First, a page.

Several years ago, New York based wedding photographer Ryan Brenizer was interested in trying to replicate the feel of large format images, but with a 35mm digital sensor. Because of the imaging properties of the super large negative (or sensor), a large format camera using a wide angle lens can retain an incredible shallow depth of field. You know, the cool blurry backgrounds.

With a wide angle lens on a 35mm camera, it’s difficult to get a nice, blurry background unless the subject is very close to the lens.

What Brenizer did was to use the concept of panoramic stitching, but with a longer focal length lens. By shooting at a long focal length, and with the aperture wide open, he was able to get super blurry backgrounds. When taking a number of photos of a subject, as one would with a traditional panorama, and stitching them together, the resulting image mimics the wide angle look, crazy in-focus detail, and super blurry backgrounds of large format.

This became popularly known as the Brenizer Method.

And it’s one of my favorite techniques. I’ll show you why.

Here is a traditionally photographed image from the wedding of Sara and Derek, way back in 2012 in Omaha, Nebraska:

Sara and Derek | August 4, 2012 | Omaha, Nebraska

Sara and Derek | August 4, 2012 | Omaha, Nebraska

It was taken with my 35mm lens at f/2 — meaning the aperture was as wide open as possible.

There are some people in the background, but since this was just a test shot, I wasn’t worried about that.

All in all, it isn’t a bad image. If I waited for the background to clear, I’d be perfectly OK with delivering a shot like this to a client.

It’s good.

But it isn’t magical.

And I like to do what I can to deliver something special to my clients.

So time to break out one of my favorite lenses. My 135mm. Standing roughly in the same spot as the above photo, I was able to take this:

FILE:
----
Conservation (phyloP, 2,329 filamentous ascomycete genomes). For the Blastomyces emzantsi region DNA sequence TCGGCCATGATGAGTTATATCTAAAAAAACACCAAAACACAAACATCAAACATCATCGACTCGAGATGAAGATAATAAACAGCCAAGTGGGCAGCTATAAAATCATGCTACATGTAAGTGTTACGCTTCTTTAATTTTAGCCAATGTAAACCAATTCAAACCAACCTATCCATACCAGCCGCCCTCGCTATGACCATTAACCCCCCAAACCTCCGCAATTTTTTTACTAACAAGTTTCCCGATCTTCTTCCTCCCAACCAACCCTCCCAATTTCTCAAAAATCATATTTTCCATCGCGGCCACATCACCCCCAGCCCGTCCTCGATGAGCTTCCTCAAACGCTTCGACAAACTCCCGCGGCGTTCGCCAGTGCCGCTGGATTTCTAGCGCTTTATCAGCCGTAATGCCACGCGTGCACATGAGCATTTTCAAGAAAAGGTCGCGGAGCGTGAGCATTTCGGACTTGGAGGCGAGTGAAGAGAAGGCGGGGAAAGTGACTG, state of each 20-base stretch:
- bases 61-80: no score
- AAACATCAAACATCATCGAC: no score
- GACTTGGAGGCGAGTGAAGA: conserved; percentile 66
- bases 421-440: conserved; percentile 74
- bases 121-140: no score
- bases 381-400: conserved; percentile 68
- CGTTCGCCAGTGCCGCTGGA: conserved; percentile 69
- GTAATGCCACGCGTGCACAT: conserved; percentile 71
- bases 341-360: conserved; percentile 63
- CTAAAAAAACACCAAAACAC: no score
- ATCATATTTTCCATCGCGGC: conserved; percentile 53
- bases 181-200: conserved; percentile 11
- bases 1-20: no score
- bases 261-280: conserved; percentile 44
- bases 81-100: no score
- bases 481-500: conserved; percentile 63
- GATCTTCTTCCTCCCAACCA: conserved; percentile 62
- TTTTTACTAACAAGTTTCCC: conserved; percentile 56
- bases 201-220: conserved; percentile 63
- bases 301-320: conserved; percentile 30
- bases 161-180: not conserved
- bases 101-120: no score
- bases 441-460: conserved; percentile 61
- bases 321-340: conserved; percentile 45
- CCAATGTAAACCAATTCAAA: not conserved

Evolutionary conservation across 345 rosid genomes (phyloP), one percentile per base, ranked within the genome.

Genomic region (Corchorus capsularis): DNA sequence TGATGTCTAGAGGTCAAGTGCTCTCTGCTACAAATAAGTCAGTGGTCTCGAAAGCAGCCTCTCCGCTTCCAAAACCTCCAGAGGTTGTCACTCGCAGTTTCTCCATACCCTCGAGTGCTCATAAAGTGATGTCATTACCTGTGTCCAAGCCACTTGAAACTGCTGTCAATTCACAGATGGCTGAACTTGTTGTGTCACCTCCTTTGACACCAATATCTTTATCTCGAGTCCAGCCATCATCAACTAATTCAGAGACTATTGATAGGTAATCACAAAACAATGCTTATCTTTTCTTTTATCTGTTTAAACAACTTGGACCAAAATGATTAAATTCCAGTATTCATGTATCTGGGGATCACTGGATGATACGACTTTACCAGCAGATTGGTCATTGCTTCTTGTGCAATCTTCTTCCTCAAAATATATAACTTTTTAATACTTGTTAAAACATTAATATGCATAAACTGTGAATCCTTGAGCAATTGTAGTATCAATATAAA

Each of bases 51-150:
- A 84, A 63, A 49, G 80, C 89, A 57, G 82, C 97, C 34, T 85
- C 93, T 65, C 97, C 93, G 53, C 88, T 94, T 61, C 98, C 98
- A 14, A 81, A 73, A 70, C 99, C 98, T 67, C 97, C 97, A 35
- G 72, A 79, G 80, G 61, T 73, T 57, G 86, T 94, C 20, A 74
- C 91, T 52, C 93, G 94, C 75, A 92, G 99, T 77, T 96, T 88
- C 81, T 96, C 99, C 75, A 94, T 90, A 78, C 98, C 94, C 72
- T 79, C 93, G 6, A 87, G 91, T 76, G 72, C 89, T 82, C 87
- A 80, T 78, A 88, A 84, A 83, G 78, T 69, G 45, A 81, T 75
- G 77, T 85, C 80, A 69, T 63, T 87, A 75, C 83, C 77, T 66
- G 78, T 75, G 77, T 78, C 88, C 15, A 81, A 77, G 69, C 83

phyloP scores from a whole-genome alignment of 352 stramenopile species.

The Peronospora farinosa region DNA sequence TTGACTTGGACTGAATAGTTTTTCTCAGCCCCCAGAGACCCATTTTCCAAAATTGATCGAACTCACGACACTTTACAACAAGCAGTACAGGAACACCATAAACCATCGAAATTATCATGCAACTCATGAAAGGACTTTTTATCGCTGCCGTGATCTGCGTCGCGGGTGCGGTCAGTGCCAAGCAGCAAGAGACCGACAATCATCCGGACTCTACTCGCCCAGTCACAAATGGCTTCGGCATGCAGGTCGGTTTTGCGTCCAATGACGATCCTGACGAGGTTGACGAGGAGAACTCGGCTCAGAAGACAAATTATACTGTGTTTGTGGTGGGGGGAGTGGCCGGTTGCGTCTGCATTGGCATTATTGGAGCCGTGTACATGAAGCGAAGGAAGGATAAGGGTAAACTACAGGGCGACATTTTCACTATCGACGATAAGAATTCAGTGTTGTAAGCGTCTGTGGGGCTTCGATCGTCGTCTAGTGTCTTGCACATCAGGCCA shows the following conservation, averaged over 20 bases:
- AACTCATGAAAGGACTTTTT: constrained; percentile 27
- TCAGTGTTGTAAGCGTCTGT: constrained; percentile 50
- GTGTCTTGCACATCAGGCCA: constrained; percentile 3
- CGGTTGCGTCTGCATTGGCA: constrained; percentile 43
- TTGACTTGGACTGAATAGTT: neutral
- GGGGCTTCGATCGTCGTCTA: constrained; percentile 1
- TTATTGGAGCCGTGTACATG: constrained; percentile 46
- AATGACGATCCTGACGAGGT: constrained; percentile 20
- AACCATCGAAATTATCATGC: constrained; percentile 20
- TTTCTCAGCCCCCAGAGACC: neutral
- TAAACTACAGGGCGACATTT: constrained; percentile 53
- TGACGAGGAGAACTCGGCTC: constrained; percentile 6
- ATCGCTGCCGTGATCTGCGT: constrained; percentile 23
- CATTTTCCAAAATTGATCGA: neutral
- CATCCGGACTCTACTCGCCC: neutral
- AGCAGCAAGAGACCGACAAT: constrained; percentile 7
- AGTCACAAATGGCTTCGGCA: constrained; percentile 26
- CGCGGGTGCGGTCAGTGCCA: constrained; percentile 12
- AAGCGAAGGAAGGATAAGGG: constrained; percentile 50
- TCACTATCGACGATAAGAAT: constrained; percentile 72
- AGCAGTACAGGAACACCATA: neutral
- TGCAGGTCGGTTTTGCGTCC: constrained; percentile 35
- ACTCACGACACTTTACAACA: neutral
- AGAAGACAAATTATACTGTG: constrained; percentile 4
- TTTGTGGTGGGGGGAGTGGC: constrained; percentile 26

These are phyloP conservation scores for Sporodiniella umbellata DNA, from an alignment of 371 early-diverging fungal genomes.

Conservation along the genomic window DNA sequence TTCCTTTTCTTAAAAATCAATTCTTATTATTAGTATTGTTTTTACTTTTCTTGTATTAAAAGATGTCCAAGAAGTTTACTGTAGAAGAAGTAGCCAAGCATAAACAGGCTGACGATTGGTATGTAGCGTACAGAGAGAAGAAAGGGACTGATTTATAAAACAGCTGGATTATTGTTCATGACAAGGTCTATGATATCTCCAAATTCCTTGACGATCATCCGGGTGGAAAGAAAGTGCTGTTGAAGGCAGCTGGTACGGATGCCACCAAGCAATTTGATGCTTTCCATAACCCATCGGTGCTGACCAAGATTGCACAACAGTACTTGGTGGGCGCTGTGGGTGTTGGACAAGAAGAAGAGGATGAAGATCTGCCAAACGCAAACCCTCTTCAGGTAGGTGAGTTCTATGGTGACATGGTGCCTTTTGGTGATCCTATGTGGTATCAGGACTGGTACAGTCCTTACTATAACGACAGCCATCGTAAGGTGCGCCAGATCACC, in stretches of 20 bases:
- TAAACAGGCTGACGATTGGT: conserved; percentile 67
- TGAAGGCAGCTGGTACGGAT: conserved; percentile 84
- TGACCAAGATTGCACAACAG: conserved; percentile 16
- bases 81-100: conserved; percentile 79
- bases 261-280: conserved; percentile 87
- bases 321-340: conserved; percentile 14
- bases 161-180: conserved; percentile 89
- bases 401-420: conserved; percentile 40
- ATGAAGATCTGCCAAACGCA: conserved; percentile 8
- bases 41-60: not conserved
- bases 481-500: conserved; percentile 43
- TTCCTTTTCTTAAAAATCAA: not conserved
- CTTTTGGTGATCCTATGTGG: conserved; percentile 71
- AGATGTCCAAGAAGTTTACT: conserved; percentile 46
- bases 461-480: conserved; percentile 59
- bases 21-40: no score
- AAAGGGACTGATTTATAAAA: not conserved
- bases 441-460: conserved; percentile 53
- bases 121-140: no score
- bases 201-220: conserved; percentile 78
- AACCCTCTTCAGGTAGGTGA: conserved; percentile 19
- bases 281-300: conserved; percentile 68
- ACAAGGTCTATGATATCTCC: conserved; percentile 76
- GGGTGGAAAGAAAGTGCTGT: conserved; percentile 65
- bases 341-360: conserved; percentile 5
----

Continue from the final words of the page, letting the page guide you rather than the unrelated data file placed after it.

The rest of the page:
Sara and Derek | August 4, 2012 | Omaha, Nebraska

Sara and Derek | August 4, 2012 | Omaha, Nebraska

From just this, you can see how much more blurry the background is.

This image was just one of 94 total shots I took, moving the camera as I would a landscape panorama in order to capture a wider field of view.

This did require Sara and Derek to hold their pose for a minute while I got all of the shots I needed. They were completely game. It helped that I used this trick for their engagement session, too. So even if they thought I was a little crazy then, they saw the results.

Then after some Photoshop stitching magic, I wind up with the following:

Sara and Derek | August 4, 2012 | Omaha, Nebraska

Sara and Derek | August 4, 2012 | Omaha, Nebraska

Check out how the background now just melts away.

The focus is 100% on Sara and Derek. As it should be.

The field of view of this image is almost exactly the same 35mm as the first image in this post. But using a little fancy math I was able to determine that the effective aperture is f/0.45 — basically an impossible aperture.

You might say, a magical aperture.

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April 2016 Birthday Special


So it’s been awhile since I’ve done one of these. Figure it’s about time.

Here’s the deal: April is my birthday month. So to celebrate, I’m offering you guys a special deal. Book my Tangerine package any time between now and the end of April 2016 and I will take $300 off the package price. Boom!

Now here’s the important part: You can get married any time. Your wedding is in 2017? 2018? No problem. Not only will you get the birthday discount, but you’ll also be locked in at 2016 rates. So you’re potentially getting a double whammy of a deal.

First, head on over to my Wedding Packages page to check out what all you get with the Tangerine (and check out the others, too, to see if one of those suits your needs better).

Then jump on over to my Contact page and shoot me an inquiry (quick tip: for some reason, spam filters really love me… so if you send an inquiry, be sure to check your junk folder because I usually respond pretty quickly — and leaving your phone number helps, too).

Just remember, book before the end of April to lock in your deal!